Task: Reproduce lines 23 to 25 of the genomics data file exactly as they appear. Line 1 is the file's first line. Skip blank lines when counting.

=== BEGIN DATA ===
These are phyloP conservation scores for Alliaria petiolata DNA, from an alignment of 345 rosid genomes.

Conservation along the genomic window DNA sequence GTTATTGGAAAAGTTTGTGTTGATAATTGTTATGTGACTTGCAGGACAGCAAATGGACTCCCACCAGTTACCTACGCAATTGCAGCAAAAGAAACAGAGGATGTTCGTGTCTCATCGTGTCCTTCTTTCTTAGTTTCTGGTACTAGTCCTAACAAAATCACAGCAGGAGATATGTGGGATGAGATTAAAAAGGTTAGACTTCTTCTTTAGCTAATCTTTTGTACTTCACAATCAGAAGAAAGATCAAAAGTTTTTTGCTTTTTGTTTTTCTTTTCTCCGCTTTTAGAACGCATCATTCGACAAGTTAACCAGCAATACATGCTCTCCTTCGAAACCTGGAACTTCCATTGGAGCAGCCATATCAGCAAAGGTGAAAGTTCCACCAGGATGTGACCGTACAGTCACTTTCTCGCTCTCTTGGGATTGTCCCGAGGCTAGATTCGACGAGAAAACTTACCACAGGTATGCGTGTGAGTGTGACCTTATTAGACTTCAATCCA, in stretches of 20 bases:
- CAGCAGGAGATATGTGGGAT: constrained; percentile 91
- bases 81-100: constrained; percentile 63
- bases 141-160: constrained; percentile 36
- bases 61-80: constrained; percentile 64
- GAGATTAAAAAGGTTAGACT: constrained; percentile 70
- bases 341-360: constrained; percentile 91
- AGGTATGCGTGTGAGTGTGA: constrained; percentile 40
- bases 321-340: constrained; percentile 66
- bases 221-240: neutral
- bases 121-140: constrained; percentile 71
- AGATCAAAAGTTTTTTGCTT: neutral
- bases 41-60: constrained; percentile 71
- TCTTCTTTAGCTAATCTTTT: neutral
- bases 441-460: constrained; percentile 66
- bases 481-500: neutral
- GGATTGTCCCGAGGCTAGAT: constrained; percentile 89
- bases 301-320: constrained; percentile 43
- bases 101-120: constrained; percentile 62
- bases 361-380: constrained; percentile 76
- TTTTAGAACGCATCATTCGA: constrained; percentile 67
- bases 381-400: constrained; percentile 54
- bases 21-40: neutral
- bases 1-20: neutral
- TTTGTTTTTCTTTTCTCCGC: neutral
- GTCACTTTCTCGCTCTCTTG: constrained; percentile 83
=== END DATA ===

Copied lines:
- bases 381-400: constrained; percentile 54
- bases 21-40: neutral
- bases 1-20: neutral